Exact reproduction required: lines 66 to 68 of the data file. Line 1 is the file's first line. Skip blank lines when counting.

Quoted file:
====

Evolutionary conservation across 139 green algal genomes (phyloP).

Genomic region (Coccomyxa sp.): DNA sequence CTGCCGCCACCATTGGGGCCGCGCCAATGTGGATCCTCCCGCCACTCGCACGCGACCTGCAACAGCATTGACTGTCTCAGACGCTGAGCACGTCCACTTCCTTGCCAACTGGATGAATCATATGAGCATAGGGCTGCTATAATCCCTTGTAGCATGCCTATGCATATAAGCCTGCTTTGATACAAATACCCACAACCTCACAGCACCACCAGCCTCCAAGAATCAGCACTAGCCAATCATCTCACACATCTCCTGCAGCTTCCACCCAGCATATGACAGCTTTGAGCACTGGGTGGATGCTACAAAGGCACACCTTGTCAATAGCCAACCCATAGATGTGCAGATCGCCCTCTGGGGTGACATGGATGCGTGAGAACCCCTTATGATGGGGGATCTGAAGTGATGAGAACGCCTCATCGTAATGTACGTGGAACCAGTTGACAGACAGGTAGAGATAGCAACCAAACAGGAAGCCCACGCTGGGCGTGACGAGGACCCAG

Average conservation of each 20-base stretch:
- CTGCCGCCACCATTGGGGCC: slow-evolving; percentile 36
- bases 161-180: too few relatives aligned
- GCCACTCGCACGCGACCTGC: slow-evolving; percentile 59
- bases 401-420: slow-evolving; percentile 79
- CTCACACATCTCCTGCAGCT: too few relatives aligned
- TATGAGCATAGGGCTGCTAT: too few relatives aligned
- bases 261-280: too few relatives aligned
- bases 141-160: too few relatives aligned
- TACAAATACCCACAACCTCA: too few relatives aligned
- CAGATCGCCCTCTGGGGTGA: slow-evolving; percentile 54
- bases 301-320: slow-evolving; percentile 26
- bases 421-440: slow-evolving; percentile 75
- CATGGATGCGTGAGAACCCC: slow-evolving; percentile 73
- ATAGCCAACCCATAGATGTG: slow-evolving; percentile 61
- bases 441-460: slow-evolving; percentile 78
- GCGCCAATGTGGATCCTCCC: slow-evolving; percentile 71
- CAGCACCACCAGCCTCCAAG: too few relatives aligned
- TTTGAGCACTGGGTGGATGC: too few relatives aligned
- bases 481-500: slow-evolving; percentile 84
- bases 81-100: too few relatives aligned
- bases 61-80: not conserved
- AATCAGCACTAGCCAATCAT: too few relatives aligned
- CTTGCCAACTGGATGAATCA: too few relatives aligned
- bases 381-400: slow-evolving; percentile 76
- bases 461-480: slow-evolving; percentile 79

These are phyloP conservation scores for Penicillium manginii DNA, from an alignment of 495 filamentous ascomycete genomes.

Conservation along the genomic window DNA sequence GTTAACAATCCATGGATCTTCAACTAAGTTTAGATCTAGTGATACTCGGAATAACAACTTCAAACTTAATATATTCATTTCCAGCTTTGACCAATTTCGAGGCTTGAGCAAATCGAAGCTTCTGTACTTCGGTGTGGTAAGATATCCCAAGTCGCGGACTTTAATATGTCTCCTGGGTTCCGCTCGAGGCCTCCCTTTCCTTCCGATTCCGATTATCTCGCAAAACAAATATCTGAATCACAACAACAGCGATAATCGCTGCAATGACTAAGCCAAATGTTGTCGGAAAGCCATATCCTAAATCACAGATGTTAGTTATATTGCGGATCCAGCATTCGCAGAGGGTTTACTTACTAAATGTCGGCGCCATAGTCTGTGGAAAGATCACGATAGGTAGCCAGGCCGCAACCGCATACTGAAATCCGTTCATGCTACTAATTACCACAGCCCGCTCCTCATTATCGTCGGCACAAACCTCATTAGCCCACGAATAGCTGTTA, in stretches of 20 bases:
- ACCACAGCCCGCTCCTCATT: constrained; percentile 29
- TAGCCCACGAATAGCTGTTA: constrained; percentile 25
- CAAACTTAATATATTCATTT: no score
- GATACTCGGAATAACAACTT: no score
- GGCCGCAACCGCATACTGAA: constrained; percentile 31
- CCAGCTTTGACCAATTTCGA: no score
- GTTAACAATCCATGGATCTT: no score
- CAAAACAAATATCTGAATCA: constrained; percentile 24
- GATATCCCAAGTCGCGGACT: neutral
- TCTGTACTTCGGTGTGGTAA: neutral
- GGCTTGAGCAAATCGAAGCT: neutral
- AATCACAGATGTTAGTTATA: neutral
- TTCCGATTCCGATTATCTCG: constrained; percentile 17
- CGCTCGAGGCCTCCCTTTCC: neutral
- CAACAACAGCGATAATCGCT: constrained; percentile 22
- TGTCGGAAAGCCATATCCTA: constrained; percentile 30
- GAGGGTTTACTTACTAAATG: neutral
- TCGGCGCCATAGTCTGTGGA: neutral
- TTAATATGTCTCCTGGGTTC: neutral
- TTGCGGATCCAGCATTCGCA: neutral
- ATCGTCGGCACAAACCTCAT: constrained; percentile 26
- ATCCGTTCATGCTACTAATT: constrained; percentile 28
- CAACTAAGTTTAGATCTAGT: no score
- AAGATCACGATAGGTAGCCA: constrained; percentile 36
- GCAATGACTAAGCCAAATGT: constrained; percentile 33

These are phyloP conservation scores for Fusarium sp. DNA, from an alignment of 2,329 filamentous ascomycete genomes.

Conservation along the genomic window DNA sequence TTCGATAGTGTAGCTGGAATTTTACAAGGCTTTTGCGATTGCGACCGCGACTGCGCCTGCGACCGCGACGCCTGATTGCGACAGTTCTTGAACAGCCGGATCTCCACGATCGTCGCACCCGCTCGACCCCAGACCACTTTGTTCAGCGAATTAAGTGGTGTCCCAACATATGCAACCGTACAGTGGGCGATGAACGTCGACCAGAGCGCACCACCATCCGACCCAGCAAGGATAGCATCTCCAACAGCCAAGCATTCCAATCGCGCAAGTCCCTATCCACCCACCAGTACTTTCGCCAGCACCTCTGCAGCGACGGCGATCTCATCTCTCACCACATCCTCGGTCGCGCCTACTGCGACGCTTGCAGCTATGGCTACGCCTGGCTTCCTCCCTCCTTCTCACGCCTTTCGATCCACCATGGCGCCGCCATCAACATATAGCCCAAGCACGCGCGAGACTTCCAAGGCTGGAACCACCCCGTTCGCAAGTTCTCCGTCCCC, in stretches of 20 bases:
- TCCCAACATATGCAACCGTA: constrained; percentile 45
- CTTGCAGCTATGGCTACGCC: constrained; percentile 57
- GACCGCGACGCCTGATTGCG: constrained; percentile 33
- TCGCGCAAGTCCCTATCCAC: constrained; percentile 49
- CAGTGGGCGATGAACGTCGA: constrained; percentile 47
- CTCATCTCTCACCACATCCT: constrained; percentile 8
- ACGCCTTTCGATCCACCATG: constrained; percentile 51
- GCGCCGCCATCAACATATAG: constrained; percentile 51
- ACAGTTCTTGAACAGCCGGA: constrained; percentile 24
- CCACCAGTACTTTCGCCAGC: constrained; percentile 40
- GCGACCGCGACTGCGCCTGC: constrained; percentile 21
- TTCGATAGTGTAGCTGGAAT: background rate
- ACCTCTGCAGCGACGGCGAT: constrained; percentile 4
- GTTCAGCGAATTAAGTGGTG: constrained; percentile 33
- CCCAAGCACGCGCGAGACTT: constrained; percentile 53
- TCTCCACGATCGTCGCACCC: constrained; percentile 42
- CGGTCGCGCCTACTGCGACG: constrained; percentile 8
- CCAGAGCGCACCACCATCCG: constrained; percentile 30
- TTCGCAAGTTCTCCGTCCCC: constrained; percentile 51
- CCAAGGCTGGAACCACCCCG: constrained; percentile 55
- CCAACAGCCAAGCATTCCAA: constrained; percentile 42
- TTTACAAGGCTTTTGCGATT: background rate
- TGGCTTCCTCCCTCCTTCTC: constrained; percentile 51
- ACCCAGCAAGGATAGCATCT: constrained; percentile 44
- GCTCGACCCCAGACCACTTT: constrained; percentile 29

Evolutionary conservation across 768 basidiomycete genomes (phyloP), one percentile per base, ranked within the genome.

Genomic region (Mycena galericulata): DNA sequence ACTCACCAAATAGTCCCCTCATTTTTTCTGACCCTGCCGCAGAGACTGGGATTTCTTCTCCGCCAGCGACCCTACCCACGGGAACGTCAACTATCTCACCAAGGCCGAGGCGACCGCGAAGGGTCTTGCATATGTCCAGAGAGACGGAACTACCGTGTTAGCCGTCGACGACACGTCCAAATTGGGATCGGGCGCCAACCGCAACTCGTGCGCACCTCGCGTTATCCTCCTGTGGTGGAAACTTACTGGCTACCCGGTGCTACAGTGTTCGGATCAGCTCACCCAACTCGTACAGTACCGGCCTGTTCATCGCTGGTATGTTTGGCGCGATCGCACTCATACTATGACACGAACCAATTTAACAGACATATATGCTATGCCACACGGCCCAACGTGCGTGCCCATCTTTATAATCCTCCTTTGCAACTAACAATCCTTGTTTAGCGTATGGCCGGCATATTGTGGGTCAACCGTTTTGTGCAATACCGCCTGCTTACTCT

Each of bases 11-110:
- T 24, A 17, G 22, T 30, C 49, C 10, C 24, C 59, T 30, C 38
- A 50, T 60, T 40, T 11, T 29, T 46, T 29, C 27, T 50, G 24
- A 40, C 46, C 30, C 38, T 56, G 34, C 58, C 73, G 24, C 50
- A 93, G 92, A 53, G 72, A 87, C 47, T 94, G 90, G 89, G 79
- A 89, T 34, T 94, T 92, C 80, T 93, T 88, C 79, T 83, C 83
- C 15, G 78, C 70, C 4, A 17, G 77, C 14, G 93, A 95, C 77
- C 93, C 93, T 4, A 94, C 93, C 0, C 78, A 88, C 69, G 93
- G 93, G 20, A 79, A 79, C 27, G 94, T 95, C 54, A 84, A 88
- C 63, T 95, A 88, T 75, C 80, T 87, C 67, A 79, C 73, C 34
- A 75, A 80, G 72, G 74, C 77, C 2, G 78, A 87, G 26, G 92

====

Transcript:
- ACAGTTCTTGAACAGCCGGA: constrained; percentile 24
- CCACCAGTACTTTCGCCAGC: constrained; percentile 40
- GCGACCGCGACTGCGCCTGC: constrained; percentile 21